Drive specific outcomes with AI 

Water is my passion, and AI is the engine we have designed at Plutoshift to ensure that AI actually works in the real world. There are many companies in this space that are pursuing an everything-and-anything model for AI. We don’t search for pie in the sky problems to solve, we go for practicality and that starts with real use cases tied to concrete ROI. 

In the case of Plutoshift, AI manifests itself in the form of Process Performance Monitoring. This is a specific application of AI that involves providing access to performance metrics related to resource consumption for various processes. It’s a unified view that shows the current reality as well as future outcomes to the operators. To make it even more practical, the platform is currently oriented towards manufacturers with a critical reliance on water in their processes.

Built for scale

In my view of the world, data intelligence solutions must be scalable on several fronts: 

  1. Aggregation of data across multiple sources to have  a single unified source of truth
  2. Ability to drive ROI for business units
  3. Consistent management of information across the team 

While we believe that the ROI for an initial pilot must be attractive, the real payoff is recognized when the proven solution is executed across the organization and supported by the wrap-around customer experience that we have developed. 

Don’t Try To Boil The Ocean 

AI solutions have the potential to save a lot of time and money in the manufacturing industry, but only if businesses are able to execute in an efficient way that doesn’t drag down the entire organization. 

In my experience, AI has the ability to make a very positive impact if it’s deployed in a practical way. If you’re interested in learning more about driving business outcomes with AI, take a moment to schedule a demo of our solution here.  

3 Ways A.I. Is Reducing Water Strain In The Permian Basin

By: Prateek Joshi, Founder of Plutoshift and Mike Hormell, Plutoshift Strategic Advisor and Oil & Gas Executive.

After a long history of relying on foreign oil suppliers, technological innovations and substantial investment in the area of unconventional oil and gas extraction have left the US as the top oil-producing nation in the world. Thanks to innovations over the last few decades like microseismic solutions, horizontal drilling and hydraulic fracturing, US producers have been able to utilize oil reserves that were historically too difficult to tap.

Looking forward, investments in artificial intelligence, cloud computing and IoT technology promise to drive efficiency and production even further in the coming years.

But what does this progress mean for water usage and conservation in a booming but arid location like the Permian Basin? By producing upwards of 4 million barrels of crude per day with dozens of companies operating more than 460 drilling rigs, stress on the region’s water is only going to grow as the boom continues.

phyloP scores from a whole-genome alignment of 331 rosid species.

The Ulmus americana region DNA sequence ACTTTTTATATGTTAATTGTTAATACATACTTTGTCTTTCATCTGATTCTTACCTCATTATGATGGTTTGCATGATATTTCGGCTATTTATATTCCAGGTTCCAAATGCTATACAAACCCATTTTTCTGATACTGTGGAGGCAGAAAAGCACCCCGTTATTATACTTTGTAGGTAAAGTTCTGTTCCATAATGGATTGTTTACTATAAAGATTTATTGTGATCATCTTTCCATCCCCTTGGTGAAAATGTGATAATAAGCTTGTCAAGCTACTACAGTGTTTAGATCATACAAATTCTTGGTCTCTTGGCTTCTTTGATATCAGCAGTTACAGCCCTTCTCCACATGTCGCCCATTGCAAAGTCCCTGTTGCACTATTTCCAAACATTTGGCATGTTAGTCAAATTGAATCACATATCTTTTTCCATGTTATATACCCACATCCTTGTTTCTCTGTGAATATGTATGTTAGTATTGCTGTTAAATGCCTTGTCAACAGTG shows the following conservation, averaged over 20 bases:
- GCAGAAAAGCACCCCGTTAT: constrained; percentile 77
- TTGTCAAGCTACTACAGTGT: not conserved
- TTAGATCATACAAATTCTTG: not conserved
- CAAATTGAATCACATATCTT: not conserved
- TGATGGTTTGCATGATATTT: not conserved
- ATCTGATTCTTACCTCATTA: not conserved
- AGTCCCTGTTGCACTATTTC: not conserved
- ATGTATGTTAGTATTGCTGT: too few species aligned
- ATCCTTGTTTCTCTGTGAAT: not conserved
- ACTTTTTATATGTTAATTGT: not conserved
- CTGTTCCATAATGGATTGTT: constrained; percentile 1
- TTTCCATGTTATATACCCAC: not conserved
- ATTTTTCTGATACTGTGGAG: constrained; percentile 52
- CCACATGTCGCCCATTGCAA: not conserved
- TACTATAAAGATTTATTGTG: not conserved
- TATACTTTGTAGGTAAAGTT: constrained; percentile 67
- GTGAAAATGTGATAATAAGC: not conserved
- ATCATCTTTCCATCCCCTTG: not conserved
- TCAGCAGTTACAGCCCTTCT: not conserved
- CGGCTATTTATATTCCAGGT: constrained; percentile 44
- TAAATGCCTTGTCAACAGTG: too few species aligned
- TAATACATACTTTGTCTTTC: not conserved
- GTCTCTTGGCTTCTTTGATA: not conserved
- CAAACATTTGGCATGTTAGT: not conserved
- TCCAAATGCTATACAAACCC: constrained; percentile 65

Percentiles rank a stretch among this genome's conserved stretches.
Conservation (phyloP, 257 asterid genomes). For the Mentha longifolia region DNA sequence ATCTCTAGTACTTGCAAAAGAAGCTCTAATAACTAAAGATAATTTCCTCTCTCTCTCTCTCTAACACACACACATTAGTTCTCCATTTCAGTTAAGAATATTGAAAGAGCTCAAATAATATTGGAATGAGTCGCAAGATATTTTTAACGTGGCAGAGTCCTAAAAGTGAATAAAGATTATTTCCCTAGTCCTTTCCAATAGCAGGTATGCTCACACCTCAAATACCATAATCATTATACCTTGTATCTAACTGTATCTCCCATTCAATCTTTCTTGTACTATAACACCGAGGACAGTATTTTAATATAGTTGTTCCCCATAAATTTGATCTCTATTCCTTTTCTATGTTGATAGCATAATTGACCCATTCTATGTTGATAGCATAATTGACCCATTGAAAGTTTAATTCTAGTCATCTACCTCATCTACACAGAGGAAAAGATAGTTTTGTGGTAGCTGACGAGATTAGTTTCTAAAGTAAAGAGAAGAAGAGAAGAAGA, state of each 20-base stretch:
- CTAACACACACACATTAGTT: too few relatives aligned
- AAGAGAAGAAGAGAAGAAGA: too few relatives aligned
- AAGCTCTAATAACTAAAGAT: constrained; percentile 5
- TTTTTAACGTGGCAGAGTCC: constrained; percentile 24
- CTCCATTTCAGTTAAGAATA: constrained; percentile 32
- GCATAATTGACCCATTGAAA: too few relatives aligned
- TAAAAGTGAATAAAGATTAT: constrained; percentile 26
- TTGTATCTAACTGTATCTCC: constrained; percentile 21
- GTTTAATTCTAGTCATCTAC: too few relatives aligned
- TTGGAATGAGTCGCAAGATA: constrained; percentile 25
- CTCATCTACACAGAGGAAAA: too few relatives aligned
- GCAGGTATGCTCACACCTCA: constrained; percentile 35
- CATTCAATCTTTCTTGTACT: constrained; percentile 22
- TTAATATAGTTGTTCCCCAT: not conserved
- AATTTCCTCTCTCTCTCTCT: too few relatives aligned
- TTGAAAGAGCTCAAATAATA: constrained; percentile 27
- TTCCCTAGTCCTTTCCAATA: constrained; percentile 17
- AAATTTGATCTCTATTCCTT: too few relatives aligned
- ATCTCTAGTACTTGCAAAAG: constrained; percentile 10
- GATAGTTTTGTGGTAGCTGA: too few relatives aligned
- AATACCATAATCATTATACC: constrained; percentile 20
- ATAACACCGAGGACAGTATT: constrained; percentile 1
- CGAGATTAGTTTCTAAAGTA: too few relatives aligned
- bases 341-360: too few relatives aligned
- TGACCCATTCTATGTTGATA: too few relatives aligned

At Plutoshift, we believe that water is worth its weight in gold, so we provide operators with the advanced insights into their water data they need to stay competitive and sustainable. Here are three ways A.I. solutions are saving water in the arid, but vital Permian Basin:

A.I. Is Reducing Water-Related Maintenance Costs

Due to the sheer volume of production and the water-intensive nature of hydraulic fracturing (195 million gallons of water is used per day in west Texas and southeastern New Mexico), injection well operators need to maximize how they use water on-site in order to meet daily disposal requirements and other contracted disposal volume commitments. By leveraging IoT technology at their wells, operators are able to improve their abilities to predict costly maintenance issues before they become big problems. Problems like pump failures and unexpected pressure issues can often result in downtime and reduced well utilization, impacting its bottom line.

A.I. can help cut costs by making the millions of micro-decisions and measurements required to keep operators one step ahead of equipment malfunctions. Plutoshift offers oil and gas operators solutions that extend from customized views on operational intelligence to fully automated alerts based on producer risk parameters.

A.I. Is Making Water Reuse Programs More Efficient 

In the dry and often remote Permian Basin, wastewater disposal costs can account for a third of total expenses for producers, making it vital they get every ounce of benefit from their supply. And with demand on wastewater disposal resources expected to double in the next two to three years, finding new and innovative ways to improve upon water reuse processes is an imperative task for A.I. applications.

A.I. sensors at the well site are able to ingest large quantities of unstructured data collected from frac water, and by utilizing historical data, make constant recommendations to more cost effectively achieve water quality criteria and meet reuse requirements. To unlock the true value of their water resources, operators can’t rely on data after the fact. In our own recent research, 76% of respondents from oil and gas and other industries said they need solutions that analyze data in real-time.